Islam In Palestine

The majority of the Palestine population is Muslim of the Sunni sect, and they account for 93% of the total population. Palestinian Muslims consider Jerusalem as an important part of their religion, with the Al-Aqsa mosque in the Old City of Jerusalem being regarded as the 3rd holiest site in the Muslim world. According to Islam, it is believed that Mohammed was taken from the sacred mosque in Mecca to the mosque of Al-Aqsa in the night journey. Accessing the site poses challenges to Palestinians because it involves several formalities, with casual visits being prohibited. Muslims in Palestine practice their religion with some dimensions to the popular religion. In the recent past radicalization has taken root with the interpretation of religion replacing the more tolerant and informal understating of society and religion.

Other Religions In Palestine

Christianity accounts for 6% of all Palestinians worldwide, but in Palestine, they account for 0.6% of the population. Palestinian Christians belong to the denominations such as the Oriental Orthodoxy, Eastern Orthodoxy, Lutheranism, Anglicanism, Catholicism, and other denominations of the Protestant faith.

Other religions in Palestine include Judaism and Druze or Samaritan religions. In territories which are considered Palestinian, there are Jews settlers who number about 400,000, who identify themselves as Palestinian Jews although they are considered Israeli citizens.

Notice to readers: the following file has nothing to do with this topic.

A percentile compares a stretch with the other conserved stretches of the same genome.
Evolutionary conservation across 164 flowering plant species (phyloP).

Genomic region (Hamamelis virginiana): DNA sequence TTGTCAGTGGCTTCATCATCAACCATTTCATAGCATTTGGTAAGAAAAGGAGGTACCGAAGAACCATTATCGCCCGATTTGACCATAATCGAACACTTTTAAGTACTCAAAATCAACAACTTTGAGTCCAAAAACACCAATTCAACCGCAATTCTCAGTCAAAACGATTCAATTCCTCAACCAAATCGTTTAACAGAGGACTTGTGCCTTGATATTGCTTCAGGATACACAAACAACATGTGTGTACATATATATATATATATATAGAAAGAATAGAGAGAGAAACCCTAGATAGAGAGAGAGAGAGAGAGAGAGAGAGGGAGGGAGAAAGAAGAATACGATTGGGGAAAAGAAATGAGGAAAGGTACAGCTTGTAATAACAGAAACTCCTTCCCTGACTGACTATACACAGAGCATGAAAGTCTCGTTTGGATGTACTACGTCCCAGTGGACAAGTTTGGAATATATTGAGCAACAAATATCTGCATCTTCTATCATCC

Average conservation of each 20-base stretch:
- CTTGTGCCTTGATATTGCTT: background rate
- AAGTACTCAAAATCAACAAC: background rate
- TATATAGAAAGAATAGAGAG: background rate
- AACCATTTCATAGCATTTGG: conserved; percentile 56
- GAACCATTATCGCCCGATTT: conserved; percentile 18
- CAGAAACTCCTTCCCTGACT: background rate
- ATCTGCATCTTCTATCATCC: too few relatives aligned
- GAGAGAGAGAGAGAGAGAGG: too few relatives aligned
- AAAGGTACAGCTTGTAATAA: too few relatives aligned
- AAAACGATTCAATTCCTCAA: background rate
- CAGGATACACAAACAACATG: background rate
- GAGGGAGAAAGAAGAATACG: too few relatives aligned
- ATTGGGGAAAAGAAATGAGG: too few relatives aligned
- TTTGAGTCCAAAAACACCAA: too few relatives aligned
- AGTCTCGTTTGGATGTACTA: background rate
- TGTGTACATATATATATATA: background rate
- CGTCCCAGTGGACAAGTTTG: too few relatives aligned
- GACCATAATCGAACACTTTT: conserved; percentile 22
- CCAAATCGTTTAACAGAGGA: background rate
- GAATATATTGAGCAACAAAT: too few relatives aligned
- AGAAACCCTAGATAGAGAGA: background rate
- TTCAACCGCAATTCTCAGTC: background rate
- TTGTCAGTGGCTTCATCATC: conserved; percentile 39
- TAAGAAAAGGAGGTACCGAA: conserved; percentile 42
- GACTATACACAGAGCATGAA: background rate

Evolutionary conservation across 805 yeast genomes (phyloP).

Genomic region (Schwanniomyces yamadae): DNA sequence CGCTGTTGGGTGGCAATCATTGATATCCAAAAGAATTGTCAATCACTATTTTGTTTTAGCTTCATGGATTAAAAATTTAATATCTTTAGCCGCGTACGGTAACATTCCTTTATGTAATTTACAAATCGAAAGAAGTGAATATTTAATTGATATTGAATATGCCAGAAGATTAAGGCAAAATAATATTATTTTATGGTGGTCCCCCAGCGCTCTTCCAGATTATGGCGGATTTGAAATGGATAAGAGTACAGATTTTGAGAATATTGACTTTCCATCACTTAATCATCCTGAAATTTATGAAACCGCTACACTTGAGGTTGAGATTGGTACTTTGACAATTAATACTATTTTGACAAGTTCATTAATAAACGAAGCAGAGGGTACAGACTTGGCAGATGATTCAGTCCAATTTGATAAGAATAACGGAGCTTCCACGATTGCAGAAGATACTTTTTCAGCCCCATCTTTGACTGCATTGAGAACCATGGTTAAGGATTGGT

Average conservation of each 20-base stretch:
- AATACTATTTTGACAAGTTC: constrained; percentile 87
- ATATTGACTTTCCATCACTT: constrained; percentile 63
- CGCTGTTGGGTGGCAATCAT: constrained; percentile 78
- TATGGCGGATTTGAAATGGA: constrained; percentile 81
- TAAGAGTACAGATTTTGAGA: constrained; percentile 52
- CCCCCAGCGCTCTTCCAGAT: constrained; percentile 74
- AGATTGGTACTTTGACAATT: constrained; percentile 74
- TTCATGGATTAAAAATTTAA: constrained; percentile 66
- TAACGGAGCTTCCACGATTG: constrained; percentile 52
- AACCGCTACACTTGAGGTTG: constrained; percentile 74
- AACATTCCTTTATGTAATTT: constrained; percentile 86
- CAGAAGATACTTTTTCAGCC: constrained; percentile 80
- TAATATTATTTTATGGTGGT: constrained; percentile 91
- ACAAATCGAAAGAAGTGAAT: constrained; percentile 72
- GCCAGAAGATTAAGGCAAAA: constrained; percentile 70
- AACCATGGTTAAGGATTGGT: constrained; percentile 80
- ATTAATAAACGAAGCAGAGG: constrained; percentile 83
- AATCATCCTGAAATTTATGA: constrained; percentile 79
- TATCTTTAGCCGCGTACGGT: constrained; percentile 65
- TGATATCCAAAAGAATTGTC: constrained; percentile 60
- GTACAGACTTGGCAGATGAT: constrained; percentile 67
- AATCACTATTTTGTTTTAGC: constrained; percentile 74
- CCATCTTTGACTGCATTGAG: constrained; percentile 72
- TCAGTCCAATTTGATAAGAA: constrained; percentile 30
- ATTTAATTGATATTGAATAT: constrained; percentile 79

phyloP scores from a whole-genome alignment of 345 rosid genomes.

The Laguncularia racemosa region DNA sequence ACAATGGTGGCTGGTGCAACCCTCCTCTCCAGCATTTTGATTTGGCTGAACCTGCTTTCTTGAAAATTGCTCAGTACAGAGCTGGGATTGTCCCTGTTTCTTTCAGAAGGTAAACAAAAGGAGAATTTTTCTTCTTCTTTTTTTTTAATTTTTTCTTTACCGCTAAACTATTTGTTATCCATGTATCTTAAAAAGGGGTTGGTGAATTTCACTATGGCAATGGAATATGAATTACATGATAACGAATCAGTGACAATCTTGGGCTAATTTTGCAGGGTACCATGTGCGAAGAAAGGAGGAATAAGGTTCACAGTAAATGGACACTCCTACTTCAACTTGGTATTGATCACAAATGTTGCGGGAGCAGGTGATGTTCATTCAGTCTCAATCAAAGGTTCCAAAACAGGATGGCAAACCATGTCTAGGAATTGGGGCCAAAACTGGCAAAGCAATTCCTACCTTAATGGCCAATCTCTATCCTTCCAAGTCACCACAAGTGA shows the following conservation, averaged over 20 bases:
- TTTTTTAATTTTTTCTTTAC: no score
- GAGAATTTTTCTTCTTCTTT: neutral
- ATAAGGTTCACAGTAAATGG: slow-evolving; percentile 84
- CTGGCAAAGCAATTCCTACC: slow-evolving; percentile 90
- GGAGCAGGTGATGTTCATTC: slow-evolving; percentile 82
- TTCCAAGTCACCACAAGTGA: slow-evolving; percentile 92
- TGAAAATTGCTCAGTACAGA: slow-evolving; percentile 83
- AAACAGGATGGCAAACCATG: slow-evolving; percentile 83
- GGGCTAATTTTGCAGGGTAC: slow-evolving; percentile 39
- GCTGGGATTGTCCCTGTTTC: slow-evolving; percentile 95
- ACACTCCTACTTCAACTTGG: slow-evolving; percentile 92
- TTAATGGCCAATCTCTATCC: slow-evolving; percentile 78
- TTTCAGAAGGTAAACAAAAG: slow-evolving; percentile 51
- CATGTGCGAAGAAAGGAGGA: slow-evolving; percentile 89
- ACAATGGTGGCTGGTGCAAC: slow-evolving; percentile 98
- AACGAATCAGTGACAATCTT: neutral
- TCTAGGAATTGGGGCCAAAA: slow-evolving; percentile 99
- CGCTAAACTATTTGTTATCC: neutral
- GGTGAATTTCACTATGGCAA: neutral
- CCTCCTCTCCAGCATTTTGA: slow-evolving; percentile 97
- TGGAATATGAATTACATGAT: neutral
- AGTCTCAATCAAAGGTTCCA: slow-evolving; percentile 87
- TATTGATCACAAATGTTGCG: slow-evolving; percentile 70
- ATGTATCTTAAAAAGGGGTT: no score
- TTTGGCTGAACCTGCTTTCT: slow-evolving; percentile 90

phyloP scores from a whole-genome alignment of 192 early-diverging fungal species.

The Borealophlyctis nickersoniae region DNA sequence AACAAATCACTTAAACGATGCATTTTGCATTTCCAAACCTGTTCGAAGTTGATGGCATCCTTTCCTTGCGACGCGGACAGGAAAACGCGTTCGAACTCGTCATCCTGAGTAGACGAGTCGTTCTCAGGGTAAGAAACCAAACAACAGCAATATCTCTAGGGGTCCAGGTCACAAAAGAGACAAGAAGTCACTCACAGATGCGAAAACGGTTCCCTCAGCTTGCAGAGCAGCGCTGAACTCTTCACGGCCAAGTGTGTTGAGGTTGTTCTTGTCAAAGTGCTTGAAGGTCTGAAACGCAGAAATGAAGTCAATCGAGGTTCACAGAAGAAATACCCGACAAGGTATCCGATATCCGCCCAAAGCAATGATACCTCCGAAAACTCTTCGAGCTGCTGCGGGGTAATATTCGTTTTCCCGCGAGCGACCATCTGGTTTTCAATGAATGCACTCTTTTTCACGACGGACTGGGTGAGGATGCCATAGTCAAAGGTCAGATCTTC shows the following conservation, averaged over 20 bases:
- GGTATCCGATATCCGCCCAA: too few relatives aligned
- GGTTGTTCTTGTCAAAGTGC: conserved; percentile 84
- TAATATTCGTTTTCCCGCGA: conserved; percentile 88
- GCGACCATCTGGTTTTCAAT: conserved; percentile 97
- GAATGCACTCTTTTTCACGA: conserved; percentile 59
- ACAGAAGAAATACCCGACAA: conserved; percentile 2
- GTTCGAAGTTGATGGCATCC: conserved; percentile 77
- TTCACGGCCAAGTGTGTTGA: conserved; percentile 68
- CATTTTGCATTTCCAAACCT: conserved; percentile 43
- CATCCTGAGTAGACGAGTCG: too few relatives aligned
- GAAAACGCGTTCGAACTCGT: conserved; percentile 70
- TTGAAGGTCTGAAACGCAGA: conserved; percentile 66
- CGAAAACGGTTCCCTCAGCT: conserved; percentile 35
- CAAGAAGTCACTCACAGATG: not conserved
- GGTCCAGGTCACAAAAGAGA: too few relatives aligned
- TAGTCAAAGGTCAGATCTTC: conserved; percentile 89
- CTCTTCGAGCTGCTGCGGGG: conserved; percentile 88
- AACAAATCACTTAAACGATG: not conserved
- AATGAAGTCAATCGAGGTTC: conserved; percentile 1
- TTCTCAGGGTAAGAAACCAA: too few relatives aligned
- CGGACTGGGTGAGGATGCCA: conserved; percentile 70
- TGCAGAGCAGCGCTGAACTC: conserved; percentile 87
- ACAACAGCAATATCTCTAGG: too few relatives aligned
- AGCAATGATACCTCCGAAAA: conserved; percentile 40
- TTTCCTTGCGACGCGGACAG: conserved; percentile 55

Religious Freedom In Palestine

There is no constitution for the state of Palestine, and the basic laws assume that Islam is the religion of the state and therefore secures the freedom of religion. The principles of sharia law are integrated into the legislature.

By Benjamin Elisha Sawe

•culled from

Is Palestine a Country?

Palestine is recognized as a country by 136 out of the 193 United Nations member states.

Palestine is not a country. It is recognized as a sovereign state by 136 UN members. The Declaration of Independence and the Proclamation of the State of Palestine took place on November 15, 1988 in Algiers, Algeria. Since then, the objective of the Palestine Liberation Organization has been to attain recognition of the Palestinian state from the international community.


The UN General Assembly passed a resolution in 1974, recognizing the right of the Palestinian people to attaining sovereignty. It also recognized the PLO as the sole representative of Palestinians and granted it the status of Observer in the United Nations. After the Proclamation of Independence, Palestine replaced PLO in the UN but Palestine has not yet attained formal status in the system.